Timothy Phillips is on a mission to provide veterans and first responders with a service dog after he was the recipient of one and knows the trials and tribulations of obtaining one.
Phillips, who served in the U.S. Navy from 1997 to 2004, has a service dog named Buddy, who helps him when he’s overwhelmed by his post-traumatic stress disorder.
“Buddy would come over to me when my anxiety would go up, and he’d jump on me, with front paws on my belly, and I’d pet his head to get distracted from it,” said Phillips.
He also works at Buck’s Dog Training, where the nonprofit is mainly headquartered, to train other dogs, and he said his main focus is service dog training. Dogs for Timothy’s Helping Heroes are donated by other rescues, or owners who could not keep their dogs. They also accept any breed of dogs, as long as they’re qualified.
“We’ll assess [the dog] to make sure it has the right temperament, the right skill set and then we’ll teach it how to be in public, go through public access test, train it with any special skills for its particular handler,” said Nicole Buck, owner of Buck’s Training and trainer with the nonprofit.
She added training the dog can take anywhere from one month to six, depending on the needs of the handler. Following training, the dogs meet with their handlers, and they work with one another to create a bond and make the two comfortable with one another.
Phillips added, for veterans, there’s a financial hurdle of paying between $10,000 and $60,000 for a service dog, waiting for approval from Veterans Affairs to get a dog, which could take up to four years, and availability of organizations to provide information on the dogs.
The nonprofit aims to cover the costs of training the dogs, either in full or well over half, to relieve the process of getting a service animal. Costs are subsidized through monetary donations.
Handlers are screened through the nonprofit’s online application process, with permission granted by the handler, through their respective doctors and therapists and they are granted, or denied, a service dog based on need.
The nonprofit is also focused on first responders following Phillips’ experience working security during the Sept. 11 attacks and seeing fire, police and medical personnel rendering aid to victims.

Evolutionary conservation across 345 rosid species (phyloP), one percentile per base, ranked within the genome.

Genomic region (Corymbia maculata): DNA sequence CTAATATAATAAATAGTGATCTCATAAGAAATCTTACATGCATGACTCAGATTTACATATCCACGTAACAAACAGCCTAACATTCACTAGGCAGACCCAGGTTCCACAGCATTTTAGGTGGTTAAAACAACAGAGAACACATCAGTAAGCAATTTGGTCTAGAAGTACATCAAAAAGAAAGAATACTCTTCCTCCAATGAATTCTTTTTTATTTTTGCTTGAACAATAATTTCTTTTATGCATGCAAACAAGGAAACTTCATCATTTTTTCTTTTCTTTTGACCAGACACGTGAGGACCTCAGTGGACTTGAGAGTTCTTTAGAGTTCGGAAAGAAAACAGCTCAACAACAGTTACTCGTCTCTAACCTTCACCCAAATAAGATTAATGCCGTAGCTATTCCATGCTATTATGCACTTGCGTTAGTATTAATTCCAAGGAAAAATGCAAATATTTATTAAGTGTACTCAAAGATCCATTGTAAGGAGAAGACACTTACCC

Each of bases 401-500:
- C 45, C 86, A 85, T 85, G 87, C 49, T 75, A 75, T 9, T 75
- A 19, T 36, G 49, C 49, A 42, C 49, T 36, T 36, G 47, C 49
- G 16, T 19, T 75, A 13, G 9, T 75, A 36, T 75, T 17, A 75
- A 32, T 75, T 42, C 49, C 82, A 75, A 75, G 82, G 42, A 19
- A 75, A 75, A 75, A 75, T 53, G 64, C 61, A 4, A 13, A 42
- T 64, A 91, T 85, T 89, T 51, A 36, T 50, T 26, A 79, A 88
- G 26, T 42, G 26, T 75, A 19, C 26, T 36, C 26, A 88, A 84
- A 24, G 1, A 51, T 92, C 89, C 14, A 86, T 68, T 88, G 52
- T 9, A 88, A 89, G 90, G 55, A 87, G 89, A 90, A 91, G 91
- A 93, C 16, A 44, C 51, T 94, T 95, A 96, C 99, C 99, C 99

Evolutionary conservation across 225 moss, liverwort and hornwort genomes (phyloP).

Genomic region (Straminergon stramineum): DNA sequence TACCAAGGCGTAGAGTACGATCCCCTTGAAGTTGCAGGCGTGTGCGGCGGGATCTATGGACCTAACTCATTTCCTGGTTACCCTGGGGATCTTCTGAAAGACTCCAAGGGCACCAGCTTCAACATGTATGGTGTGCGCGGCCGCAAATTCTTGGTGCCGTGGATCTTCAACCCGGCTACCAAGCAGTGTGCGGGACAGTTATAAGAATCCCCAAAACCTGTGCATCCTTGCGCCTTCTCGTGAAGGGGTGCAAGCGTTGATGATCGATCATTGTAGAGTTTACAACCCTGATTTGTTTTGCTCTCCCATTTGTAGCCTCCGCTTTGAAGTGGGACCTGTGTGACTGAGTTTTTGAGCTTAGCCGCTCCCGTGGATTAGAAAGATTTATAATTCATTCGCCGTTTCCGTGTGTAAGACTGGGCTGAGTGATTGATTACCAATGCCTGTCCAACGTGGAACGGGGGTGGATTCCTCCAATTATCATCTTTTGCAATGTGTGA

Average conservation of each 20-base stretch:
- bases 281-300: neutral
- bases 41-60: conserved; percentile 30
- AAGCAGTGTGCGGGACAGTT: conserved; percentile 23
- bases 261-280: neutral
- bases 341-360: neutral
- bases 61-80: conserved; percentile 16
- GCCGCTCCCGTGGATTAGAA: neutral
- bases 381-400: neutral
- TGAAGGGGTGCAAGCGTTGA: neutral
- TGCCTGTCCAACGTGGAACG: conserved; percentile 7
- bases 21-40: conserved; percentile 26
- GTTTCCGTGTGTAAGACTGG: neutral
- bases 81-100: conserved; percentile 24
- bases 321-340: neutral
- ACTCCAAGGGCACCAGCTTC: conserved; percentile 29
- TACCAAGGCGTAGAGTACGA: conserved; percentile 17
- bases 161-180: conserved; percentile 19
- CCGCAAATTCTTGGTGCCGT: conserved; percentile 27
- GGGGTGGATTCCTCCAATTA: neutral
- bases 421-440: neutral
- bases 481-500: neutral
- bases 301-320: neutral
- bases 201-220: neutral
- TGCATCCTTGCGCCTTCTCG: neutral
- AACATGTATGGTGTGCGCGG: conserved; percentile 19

Molly Fox, a Maine police officer, was the organization’s first recipient. Fox said the organization subsidizing costs puts her mind at ease and “doesn’t make you feel defeated.”
Fox’s dog, Jack, provides a spacial barrier between those in public to help ease her anxiety. Jack was donated to the organization by another rescue.
“On the way down here [to Mantua], crowded rest areas were almost panic mode,” said Fox. “That would be a situation he would be with me for and simple things like going to Walmart.”
“I’m going to be training Jack, when she’s in crowds, to go through her legs and stand there to block people coming up to her,” said Phillips. “Or if someone’s standing too close to the side, I’d put him next to her so there’s a spacial barrier.”
“There’s an untold number of people who need our help,” said Buck. “People who’ve contacted us through Facebook or instant message. At any given time, we could have between five to 20 people on the waiting list.”
“I think it’s going to make a difference for a lot of people, and it can probably help people get their lives back to a working status quo for themselves,” said Fox.
The organization also plans to be at various veteran- or first responder-based events in the area to receive more donations and spread awareness about the foundation. They are hosting a launch party on June 9, from 10 a.m. to 3 p.m. at 521 Bridgeton Pike, Mantua.
To donate to the nonprofit or to learn how to volunteer, visit www.TimothysHelpingHeroes.org. Donations can also be made in-person at Buck’s Dog Training to the nonprofit.
“He knows how much of an impact a service dog has had on his life, and he wants to be able to provide that for others like himself who need it, but can’t necessarily wait four years for the VA to provide that,” said Buck.